I also think that the tone could be more formal.
Could you modify it with these comments in mind?
Thank you for your hard work!
(Camille then sends another email about the PR meeting.)
It is important to strike a balance here. You don't want to bombard someone with emails, and it makes sense to combine several related points into one post. When this happens, keep it simple with numbered paragraphs or bullet points, and consider “cutting” the information into small, well-organized units to make it easier to digest.
Also note that in the good example above, Camille specified what she wanted Michelin to do (in this case, change the report). If you help people know what you want, they're more likely to give it to you.
People often think that emails can be less formal than traditional letters. But the messages you send are a reflection of your own professionalism, values and attention to detail are important, so a certain level of formality is needed.
Unless you're on good terms with someone, avoid informal language, slang, jargon, and inappropriate abbreviations. Emoticons can be helpful in clarifying your intention, but it's best to use them only with people you know well.
Close your message with "Sincerely," "Good day / evening to you" or "Good to you," depending on the situation.
Recipients may choose to print emails and share them with others, so always be polite.
Check the tone
When we meet people face-to-face, we use their body language, vocal tones, and facial expressions to evaluate how they feel. E-mail deprives us of this information, which means we can not know when people have misunderstood our messages.
Your choice of words, sentence length, punctuation, and capitalization can easily be misinterpreted without visual and auditory cues. In the first example below, Louise might think that Yann is frustrated or angry, but in reality, he feels good.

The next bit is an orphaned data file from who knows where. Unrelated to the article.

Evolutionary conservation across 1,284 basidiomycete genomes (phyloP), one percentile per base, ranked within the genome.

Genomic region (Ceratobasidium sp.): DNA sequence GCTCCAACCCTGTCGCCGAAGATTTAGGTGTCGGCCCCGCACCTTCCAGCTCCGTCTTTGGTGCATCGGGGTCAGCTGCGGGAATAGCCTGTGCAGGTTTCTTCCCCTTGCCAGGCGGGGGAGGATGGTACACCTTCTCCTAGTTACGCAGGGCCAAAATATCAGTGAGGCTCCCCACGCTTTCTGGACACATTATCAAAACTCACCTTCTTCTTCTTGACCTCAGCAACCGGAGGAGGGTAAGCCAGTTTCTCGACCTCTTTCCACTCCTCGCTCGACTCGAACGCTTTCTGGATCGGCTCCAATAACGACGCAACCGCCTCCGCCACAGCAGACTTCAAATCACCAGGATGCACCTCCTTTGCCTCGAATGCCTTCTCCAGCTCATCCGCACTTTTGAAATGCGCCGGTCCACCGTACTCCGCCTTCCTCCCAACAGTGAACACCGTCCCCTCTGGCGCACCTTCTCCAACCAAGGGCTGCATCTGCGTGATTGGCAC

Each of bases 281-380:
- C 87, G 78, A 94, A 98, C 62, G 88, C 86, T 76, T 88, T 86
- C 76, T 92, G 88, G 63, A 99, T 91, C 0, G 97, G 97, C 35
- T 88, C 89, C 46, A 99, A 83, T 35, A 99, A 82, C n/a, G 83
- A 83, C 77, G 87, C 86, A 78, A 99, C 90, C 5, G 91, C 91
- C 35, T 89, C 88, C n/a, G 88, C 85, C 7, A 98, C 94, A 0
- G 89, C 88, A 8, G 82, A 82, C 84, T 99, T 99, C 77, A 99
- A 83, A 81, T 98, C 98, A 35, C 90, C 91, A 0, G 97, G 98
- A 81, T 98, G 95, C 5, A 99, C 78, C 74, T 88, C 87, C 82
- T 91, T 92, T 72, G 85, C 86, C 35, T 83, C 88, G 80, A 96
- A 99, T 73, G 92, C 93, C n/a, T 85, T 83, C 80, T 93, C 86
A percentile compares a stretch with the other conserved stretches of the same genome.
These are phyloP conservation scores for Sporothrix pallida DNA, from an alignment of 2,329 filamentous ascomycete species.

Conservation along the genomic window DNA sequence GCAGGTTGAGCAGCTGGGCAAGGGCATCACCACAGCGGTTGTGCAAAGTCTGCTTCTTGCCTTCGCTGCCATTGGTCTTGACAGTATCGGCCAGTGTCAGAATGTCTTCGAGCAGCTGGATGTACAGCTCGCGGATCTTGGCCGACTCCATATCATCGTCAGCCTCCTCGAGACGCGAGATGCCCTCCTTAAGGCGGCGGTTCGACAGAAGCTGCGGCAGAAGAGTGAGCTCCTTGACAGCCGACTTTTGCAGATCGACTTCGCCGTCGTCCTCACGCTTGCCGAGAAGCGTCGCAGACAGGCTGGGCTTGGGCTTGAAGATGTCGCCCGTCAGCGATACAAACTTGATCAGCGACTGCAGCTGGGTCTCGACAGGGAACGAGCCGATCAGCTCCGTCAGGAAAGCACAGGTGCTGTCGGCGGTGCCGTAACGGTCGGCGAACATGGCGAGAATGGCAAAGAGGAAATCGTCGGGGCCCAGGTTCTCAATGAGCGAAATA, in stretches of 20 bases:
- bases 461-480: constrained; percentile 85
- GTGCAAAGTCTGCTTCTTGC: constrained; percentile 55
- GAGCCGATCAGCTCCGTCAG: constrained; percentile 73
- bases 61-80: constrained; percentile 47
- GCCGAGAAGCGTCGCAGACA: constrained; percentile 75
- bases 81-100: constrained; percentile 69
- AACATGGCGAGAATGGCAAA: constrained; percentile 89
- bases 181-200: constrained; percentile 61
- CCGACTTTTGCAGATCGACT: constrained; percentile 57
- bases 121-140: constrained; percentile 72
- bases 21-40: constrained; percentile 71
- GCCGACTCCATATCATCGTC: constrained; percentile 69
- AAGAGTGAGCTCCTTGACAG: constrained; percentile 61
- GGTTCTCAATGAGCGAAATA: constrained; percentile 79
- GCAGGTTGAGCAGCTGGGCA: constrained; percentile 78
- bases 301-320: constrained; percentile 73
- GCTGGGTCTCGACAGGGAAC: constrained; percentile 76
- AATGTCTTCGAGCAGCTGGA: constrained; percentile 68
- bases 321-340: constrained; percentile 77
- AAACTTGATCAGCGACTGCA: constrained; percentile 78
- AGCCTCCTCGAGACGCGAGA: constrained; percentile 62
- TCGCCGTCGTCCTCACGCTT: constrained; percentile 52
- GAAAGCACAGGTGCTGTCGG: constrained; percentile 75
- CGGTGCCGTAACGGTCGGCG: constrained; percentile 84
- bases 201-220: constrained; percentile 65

I need your report by 17 p.m. today or I'll miss my deadline.
Thank you for your hard work on this report. Could you provide me your version before 17 hours, so that I do not miss my deadline?
Thank you in advance,
Think about the "feeling" of your email emotionally. If your intentions or emotions may be misunderstood, find a less ambiguous way of formulating your words.
Finally, before clicking "Send", take a moment to check your email for any spelling, grammar and punctuation errors. Your emails are as much a part of your professional image as the clothes you wear. It is therefore frowned upon to send a message containing errors in series.
During proofreading, pay close attention to the length of your email. People are more likely to read short, concise emails than long, disconnected emails, so make sure your emails are as short as possible, without excluding the necessary information.
Most of us spend a good part of our day at read and compose emails. But the messages we send can be confusing for others.
To write effective emails, ask yourself first if you really should use this channel. Sometimes it may be better to take the phone.
Make your emails concise and precise. Send them only to people who really need to see them and clearly indicate what you would like the recipient to do next.
Remember that your emails are a reflection of your professionalism, your values and your attention to detail. Try to imagine how others might interpret the tone of your message. Be polite and always double check what you have written before hitting “send”.